[KS] Korean Commons?

Jim Thomas jimpthomas at hotmail.com
Thu Sep 6 14:51:51 EDT 2012

Dear All,
Since former Peace Corps volunteers and old-school "village" ethnographers have not yet chimed in on "village" Korea in connection with the "commons," let me take a stab at it.
First, let me say, as many others have already, that the Anglo-American commons is just that; and we should not expect to find it elsewhere in the same form. Second, as all of you probably know, since the late 1980s, there has been a strong push to find social "collectivism" (if not equality) everywhere in the pre-modern Korean past (and to find it in unlikeliest parts of that past). The search for an historic Korean "commons" seems to be an extension of this. I believe such endeavors are misguided.
Late Chosŏn-era Yangban had all sort sorts of meeting houses that served as "commons," but these were exclusive of commoners and lowborn (in terms of the interests they served at the village and practical levels). Peter Bartholomew has argued that commoners were allowed and even invited to join in discussions and poetry recitations within Yangban meeting houses and intellectual circles, but I would point out that in late Chosŏn, peasant farmers (who shouldered most of the tax burden) most often could not get a fair hearing with local officials (which led to many of the agrarian rebellions of that period). And, it seems, part of a "commons" entails being heard as well as seen.
While there was extreme social inequality in premodern England and North America, just as in Chosŏn, one big difference would seem to be that the Anglo-American town crier was speaking to everyone in the vicinity of the commons and they were hearing him with much the same ears. He would read out news and announcements for the illiterate (who obviously would not have been able to read posted bulletins on their own). In other words there was the expectation that the dissemination of information in the town should be aimed at everyone equally, even within a context of pervasive class inequality. I believe there was no such expectation in Chosŏn times--quite the contrary. 
It would seem that the cadastral survey in the 1910s at least partly redefined the difference between public and private property throughout Korea--as well as raising the bar on what records were necessary to retain title to private property. And the destruction of the walls surrounding all 350+ Korean walled towns and cities quickly brought an end to whatever pre-modern built structures might have resembled a town square. Over the course of the 20th century, village festivals--which continue to serve as something of a social, if not physical, "commons" in Japan--were tragically lost in Korea in all but a very few places. And the festivals that have been "revived" in Korea primarily serve tourist interests and bear little or no resemblance to what once was. Perhaps these losses bolstered the role of churches and kage as important meeting places throughout much of 20th Century Korea.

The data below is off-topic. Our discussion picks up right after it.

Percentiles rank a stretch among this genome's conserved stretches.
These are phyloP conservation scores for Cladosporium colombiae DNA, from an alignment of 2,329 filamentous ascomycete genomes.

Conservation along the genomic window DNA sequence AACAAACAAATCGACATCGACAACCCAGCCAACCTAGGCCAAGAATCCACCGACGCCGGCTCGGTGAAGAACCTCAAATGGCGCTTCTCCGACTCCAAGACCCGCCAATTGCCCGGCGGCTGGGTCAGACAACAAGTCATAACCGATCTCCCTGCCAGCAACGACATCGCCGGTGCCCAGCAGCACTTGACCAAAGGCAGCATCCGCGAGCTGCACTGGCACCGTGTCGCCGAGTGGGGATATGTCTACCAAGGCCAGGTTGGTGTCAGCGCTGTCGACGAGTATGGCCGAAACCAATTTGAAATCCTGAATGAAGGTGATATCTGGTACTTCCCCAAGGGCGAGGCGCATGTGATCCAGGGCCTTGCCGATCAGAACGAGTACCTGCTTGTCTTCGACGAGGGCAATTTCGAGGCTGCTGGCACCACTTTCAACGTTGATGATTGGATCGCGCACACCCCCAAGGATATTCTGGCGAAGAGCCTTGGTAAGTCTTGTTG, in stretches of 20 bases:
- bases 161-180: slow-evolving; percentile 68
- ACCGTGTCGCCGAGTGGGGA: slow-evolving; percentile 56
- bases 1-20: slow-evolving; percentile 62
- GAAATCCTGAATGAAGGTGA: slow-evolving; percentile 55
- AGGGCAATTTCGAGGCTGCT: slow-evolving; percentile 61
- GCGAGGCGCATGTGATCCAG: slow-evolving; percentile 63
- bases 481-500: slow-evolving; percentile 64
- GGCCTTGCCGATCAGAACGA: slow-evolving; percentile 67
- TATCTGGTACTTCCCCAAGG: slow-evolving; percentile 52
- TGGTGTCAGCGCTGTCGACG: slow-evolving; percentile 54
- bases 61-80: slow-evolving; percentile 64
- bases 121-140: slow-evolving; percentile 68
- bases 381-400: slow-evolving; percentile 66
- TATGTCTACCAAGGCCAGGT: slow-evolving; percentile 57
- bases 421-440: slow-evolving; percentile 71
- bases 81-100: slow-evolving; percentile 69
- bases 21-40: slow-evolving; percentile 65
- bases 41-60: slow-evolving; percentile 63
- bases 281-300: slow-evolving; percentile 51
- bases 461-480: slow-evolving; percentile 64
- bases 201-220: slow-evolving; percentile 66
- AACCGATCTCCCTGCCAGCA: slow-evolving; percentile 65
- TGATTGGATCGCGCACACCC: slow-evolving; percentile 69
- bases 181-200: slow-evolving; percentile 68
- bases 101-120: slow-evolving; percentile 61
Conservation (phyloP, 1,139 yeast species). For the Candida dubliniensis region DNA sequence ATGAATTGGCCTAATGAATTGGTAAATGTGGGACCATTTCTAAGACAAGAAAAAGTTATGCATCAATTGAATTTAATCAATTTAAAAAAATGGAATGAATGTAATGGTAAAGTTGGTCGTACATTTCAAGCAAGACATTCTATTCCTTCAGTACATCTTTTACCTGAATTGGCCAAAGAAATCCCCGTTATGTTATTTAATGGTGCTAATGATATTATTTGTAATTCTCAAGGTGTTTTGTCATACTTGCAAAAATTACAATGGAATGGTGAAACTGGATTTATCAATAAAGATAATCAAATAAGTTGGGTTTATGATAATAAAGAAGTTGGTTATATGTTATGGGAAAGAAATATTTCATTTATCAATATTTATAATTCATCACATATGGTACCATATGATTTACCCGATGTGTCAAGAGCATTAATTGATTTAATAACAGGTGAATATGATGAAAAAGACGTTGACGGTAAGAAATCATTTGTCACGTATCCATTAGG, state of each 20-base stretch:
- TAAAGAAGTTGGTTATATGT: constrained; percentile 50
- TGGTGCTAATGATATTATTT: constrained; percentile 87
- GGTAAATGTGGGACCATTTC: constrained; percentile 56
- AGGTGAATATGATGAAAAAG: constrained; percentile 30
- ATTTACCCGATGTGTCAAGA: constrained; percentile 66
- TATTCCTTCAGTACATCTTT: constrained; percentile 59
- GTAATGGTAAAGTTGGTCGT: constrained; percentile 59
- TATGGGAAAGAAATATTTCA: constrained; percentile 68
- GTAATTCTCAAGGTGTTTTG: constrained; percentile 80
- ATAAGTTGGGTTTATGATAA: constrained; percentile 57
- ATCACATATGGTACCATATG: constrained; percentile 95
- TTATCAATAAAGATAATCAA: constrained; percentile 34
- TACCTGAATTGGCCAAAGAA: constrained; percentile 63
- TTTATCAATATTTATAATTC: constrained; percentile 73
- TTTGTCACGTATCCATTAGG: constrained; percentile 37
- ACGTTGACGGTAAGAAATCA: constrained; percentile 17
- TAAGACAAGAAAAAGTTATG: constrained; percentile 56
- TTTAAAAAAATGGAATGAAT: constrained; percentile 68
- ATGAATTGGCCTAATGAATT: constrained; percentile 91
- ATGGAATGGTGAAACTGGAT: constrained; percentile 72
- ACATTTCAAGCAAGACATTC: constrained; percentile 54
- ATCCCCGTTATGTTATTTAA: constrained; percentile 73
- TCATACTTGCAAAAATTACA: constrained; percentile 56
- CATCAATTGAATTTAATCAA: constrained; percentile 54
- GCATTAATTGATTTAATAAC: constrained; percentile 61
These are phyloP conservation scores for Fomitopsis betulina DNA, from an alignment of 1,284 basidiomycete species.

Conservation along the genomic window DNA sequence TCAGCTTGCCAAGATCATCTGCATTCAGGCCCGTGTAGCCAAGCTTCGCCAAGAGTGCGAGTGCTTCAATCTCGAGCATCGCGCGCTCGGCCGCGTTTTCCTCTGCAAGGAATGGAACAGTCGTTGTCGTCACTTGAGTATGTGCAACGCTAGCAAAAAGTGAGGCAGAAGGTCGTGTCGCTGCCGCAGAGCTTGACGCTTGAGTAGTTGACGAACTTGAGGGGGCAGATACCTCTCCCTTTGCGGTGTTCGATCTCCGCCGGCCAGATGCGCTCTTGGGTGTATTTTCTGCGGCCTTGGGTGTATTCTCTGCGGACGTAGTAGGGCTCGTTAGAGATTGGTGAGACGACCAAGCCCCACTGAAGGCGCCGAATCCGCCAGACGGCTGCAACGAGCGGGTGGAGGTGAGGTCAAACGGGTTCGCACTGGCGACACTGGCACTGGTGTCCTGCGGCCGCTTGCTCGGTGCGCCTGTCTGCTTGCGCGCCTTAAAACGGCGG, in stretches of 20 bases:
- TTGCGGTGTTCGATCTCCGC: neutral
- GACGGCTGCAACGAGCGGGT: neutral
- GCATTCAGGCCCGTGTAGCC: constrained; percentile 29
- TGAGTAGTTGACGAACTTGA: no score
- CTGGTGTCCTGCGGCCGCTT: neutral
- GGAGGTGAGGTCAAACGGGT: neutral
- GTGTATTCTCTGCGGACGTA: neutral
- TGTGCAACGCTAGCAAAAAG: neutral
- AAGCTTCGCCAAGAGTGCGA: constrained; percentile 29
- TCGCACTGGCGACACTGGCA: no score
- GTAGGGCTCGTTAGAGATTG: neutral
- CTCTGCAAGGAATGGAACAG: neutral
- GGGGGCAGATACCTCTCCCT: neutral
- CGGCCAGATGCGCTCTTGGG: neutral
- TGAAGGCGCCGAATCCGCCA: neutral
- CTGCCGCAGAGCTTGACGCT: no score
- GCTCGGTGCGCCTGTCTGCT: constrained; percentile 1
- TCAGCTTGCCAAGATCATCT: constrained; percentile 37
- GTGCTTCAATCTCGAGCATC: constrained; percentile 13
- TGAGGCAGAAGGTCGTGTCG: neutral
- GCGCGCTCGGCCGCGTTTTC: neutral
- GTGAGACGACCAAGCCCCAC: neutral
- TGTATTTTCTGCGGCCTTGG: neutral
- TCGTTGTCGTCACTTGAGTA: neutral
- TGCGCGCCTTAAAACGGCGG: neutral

In A Korean Village between Farm and Sea, Vincent Brandt captures some of the intricacies of village meetings and gatherings that cross the class divide. Except that in Sokp'o, because of the prevalence of fishing, there was a communitarian ethos that successfully contended with class-based hierarchy, leaving Brandt optimistic about the potentials of meetings to serve common interests. Not all Korean villages were so lucky. And not all of us are so optimistic.
For a year in the early 1980s, I lived in a small village (of 300) in what was then Hongsŏng-gun in Chungch'ŏngnam-do. This was a dominant surname village where the Chu lineage had the run of the place. There was no “commons” of any sort. This was at a time when village "green belting" had just been legislated by Chun and many villagers who were used to gathering kindling and low hanging branches on private and village (or government) property for free were being cited and fined, apparently for the first time. This land was usually in dense thickets or in the proximity of burial mounds which made it unsuitable for other uses. At the time any land--public or private, urban or rural--could be targeted for "greenbelting." Those who gathered firewood clearly considered this land public and were very resentful when they were denied access to it. I was personally assigned the task of breaking in a wild horse from Cheju Island to pull a carriage, and I had to find fresh grass for it to graze on. Neighboring farmers (asserting claims to uplands) had no problem tolerating small sheep, but a 500 pound horse with a good appetite was another matter. In effect, by the early 80s, there was no "communal land" in the village. Everything had some private or government claim on it. 
In lieu of the evidence elsewhere, perhaps Andong is a place to look for a Korean commons. Martina?

-------------- next part --------------
An HTML attachment was scrubbed...
URL: <http://koreanstudies.com/pipermail/koreanstudies_koreanstudies.com/attachments/20120906/17f99705/attachment.html>

More information about the Koreanstudies mailing list